National injury data was taken by the U.S. Centers for Disease Control and Prevention and collated in order to look specifically at the nonfatal injuries being reported and treated in children under fourteen.
Children aged between five and nine years old accounted for the largest percentage of playground-related visits to hospital for a traumatic brain injury (TBI). The figures used in this study span from 2001 to 2013, and the trend seemed to show continued positive correlation since 2005. This trend was also mirrored in Canada, where it is said more than “28,500 children a year in Canada need medical treatment as a result of playground injuries.”
Are playgrounds to blame?
Play is a fundamental part of childhood and provides social, physical and intellectual benefits. Playgrounds and children’s recreational areas are a key part of play, and provide the ideal environment for this. These facilities, however, can also pose a threat to children’s safety by means of the equipment and apparatus they offer.
In the past, playgrounds have been the location of many traumatic injuries, some of which have been fatal. To minimize the risk they pose, the industry has altered its standards and requirements; now doing more to decrease the likelihood of playground injuries.
Playgrounds are becoming safer places for children to play from ever-developing technology and new, innovative equipment options, including “bouncier” tarmac and softer surfaces. There is, however, a rising contention against this wave of “safeguarding” in the industry, claiming that it “dumbs down” play areas and “offers little thrill…[for children].”
Others believe that playgrounds pose a threat to the safety of the children that use them. It is recommended that a combination of better adult supervision and checks to ensure appropriate behavior of children is key in promoting the safety of children using playgrounds.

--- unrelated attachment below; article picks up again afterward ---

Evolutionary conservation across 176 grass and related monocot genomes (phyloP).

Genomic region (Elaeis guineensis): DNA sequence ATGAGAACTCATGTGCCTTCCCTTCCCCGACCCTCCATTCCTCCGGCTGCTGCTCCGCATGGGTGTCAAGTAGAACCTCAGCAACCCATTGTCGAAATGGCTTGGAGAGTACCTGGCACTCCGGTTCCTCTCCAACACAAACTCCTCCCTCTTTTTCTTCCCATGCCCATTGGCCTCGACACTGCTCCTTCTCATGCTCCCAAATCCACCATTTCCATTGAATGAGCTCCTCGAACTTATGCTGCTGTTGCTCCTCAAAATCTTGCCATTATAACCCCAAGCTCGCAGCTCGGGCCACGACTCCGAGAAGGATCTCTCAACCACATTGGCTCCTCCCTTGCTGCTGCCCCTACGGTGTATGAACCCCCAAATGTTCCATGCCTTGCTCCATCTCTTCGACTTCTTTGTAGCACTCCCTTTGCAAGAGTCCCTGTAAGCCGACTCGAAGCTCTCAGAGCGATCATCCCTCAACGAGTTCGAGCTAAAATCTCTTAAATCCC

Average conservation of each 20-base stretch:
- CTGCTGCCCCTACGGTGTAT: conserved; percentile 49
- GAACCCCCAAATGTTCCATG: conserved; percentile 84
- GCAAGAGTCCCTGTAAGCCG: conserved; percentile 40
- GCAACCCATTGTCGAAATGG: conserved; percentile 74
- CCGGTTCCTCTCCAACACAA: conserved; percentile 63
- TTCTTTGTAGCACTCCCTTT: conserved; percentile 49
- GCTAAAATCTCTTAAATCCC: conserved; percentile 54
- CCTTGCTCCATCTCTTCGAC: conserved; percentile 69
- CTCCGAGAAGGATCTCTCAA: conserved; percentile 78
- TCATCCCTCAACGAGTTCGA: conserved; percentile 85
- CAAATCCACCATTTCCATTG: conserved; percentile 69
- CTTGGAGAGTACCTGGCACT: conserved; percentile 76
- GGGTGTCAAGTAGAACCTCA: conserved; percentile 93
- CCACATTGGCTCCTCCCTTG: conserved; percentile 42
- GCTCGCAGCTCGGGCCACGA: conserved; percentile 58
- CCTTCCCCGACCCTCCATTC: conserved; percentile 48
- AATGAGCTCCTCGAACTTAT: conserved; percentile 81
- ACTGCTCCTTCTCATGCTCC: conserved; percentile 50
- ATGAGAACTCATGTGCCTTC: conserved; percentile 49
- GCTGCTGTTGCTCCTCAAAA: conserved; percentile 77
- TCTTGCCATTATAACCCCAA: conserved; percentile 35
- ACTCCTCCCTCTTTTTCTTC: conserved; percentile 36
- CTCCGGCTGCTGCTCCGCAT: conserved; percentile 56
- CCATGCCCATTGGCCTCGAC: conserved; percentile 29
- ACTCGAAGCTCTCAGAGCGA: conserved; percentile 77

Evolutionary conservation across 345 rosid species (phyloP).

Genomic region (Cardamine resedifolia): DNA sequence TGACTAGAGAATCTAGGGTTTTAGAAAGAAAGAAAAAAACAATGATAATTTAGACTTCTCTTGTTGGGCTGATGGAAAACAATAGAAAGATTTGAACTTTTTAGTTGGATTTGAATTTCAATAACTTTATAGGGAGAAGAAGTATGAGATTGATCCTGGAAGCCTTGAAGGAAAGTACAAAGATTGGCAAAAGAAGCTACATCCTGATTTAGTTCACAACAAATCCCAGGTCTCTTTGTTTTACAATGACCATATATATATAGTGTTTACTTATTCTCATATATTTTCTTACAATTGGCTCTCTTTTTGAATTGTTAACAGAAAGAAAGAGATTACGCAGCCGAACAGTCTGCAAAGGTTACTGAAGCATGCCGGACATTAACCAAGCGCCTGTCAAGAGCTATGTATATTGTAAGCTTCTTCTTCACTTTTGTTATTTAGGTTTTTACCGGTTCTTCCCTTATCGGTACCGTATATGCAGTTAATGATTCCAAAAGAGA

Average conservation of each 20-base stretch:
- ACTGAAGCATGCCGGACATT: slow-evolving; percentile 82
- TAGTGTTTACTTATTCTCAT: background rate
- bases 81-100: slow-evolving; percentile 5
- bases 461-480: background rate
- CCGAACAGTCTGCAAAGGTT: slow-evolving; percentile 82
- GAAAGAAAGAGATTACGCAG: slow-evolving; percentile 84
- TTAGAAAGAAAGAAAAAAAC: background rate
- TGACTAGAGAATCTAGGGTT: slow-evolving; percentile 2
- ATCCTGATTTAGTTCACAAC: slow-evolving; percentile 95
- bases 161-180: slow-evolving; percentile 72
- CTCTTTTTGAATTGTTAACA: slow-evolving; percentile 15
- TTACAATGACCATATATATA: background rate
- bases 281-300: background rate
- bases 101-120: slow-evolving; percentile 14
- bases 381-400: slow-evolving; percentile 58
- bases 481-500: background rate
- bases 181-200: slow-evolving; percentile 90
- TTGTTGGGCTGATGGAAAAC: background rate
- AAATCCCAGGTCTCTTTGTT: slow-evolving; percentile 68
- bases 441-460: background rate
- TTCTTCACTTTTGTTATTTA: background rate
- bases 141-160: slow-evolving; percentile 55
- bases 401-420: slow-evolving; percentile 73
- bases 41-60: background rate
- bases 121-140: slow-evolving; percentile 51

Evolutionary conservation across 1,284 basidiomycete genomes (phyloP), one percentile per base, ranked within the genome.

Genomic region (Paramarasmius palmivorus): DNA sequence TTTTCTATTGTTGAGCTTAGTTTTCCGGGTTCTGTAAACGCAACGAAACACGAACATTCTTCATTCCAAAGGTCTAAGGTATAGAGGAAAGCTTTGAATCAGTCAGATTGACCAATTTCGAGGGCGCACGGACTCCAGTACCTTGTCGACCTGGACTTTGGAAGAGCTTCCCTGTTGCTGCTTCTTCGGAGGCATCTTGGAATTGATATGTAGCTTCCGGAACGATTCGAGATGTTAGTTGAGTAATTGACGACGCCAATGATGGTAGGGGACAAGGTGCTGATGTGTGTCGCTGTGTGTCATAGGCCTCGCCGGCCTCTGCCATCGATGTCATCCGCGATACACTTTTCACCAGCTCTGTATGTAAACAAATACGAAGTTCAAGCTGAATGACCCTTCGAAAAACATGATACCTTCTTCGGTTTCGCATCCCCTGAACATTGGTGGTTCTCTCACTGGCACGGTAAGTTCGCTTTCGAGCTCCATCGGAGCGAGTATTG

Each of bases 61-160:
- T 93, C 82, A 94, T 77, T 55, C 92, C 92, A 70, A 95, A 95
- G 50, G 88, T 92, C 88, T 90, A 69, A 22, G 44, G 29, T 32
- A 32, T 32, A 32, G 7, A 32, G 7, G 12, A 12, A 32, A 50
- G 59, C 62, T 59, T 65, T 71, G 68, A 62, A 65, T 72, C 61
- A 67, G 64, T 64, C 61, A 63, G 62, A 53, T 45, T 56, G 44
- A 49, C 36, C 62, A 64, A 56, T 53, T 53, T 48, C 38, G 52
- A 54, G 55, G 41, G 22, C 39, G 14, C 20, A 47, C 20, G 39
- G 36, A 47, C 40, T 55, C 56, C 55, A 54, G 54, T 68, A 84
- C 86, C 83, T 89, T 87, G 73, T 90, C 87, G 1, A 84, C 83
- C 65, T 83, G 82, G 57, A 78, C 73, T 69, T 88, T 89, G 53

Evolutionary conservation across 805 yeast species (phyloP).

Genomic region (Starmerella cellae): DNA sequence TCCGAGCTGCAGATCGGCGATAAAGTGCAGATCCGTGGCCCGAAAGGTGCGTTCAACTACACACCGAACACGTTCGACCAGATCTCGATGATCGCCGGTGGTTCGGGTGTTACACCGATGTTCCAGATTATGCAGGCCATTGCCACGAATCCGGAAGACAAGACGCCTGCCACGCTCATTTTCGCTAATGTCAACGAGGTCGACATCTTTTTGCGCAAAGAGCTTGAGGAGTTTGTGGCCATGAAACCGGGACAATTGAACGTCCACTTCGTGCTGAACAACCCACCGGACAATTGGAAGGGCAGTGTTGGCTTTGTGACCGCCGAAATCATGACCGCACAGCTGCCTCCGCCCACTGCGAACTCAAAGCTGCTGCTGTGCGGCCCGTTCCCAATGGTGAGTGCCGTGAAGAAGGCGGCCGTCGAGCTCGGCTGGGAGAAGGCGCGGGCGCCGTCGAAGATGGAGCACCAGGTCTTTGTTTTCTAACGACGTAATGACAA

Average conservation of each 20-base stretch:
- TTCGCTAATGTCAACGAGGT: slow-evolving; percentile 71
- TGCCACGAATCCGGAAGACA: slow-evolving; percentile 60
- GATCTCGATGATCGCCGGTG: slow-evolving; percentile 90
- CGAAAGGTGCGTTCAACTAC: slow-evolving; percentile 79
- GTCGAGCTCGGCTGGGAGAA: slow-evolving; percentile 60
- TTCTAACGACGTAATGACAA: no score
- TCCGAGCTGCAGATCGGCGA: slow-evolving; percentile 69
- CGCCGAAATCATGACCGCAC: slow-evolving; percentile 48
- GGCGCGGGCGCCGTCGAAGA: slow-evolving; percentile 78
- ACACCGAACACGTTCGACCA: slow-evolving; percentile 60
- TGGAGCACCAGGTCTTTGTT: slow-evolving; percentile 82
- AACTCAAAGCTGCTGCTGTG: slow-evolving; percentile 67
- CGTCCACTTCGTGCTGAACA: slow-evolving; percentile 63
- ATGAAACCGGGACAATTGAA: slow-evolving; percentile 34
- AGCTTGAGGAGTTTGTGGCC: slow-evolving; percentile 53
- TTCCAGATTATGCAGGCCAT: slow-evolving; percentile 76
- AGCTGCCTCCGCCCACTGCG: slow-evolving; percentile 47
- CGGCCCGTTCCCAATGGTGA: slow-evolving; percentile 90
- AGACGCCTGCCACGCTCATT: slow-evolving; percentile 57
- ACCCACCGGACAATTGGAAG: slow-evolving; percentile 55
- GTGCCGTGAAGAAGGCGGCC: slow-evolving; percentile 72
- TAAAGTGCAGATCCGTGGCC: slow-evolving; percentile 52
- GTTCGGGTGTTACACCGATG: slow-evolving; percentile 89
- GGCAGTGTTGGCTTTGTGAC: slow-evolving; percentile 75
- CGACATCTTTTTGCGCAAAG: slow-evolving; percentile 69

Nick Reed, co-director of the concussion centre at Holland Bloorview Kids Rehabilitation Hospital in Toronto said: "We want to make sure there is some form of appropriate supervision. That doesn't mean hand holding and not letting children play the way they need to play to develop and be social but it does mean being available if an injury does take place."
Should we be worried? What can we do?
Dr. Suzanne Beno is an emergency physician at the Hospital for Sick Children in Toronto and although she wasn’t involved in the study, has opinions on the rising number of children admitted to hospital with traumatic brain injuries. According to Dr. Beno, “a rise in the rates of traumatic brain injury should concern everybody because traumatic brain injury is a public health burden.”
Playgrounds not only enable children to access and develop various life skills, but also provide a place for children to exercise and keep fit, all while having fun. Finding ourselves amidst a national obesity epidemic means it is more important than ever to create ways in which to keep fit and healthy - both children and adults alike!
Although inherently positive and fun places to be, playgrounds do present real threats to the safety of children, and the element of danger will always surround these locations. Through maintenance and proper planning, the equipment at a playground can sustain a level of safety however there will always be the chance of injury.
It is important that parents and guardians are aware of the symptoms of a traumatic brain injury and alert to the possible injuries that can happen in a playground. Although not something to be worried about, being aware of the dangers and how to combat them is a topic we should all be familiar with.
Written by Bianca ChaddaBy day Bianca Chadda works as a healthcare assistant for a mental health clinic but she also has a passion for writing. With a BA in Human Geography, and experience of both print and online editorial, she has extensive knowledge of academic research for editorial purposes that she enjoys applying to the healthcare industry.
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